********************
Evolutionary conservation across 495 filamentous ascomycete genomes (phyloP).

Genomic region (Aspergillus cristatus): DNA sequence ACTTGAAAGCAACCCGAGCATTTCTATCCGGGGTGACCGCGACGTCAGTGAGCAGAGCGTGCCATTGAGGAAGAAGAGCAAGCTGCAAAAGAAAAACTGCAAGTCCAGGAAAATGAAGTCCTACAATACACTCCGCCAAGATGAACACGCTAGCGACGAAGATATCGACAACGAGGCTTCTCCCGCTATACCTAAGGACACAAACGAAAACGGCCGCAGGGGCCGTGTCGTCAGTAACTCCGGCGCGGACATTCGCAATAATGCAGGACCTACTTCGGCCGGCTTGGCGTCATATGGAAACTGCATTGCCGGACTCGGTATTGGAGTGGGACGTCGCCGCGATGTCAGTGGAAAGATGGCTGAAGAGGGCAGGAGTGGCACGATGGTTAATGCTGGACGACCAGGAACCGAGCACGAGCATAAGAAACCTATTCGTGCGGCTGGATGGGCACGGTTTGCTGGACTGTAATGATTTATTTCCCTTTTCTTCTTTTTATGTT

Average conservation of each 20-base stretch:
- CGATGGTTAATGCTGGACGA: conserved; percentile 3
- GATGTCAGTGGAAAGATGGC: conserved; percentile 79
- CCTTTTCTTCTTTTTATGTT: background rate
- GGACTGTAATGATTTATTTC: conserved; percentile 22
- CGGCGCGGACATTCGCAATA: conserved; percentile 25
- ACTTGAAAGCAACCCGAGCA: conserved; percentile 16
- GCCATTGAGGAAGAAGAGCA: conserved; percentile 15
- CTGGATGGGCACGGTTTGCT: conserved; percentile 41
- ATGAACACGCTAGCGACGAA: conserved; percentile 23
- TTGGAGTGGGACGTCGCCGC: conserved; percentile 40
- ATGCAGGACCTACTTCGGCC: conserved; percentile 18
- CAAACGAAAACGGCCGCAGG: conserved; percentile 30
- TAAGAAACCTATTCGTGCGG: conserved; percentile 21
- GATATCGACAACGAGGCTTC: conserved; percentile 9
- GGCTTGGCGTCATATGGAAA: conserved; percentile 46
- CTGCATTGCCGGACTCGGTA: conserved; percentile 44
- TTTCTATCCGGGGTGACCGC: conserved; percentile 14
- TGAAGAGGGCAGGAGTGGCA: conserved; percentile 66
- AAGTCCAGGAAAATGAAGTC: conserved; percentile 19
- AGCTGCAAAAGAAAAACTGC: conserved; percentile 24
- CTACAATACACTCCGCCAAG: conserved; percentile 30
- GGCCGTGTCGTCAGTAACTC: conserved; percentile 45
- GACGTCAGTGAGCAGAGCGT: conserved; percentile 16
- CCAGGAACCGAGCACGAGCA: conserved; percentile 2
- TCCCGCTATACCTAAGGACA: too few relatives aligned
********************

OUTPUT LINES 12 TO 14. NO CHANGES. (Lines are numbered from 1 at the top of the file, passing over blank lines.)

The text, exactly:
- ATGAACACGCTAGCGACGAA: conserved; percentile 23
- TTGGAGTGGGACGTCGCCGC: conserved; percentile 40
- ATGCAGGACCTACTTCGGCC: conserved; percentile 18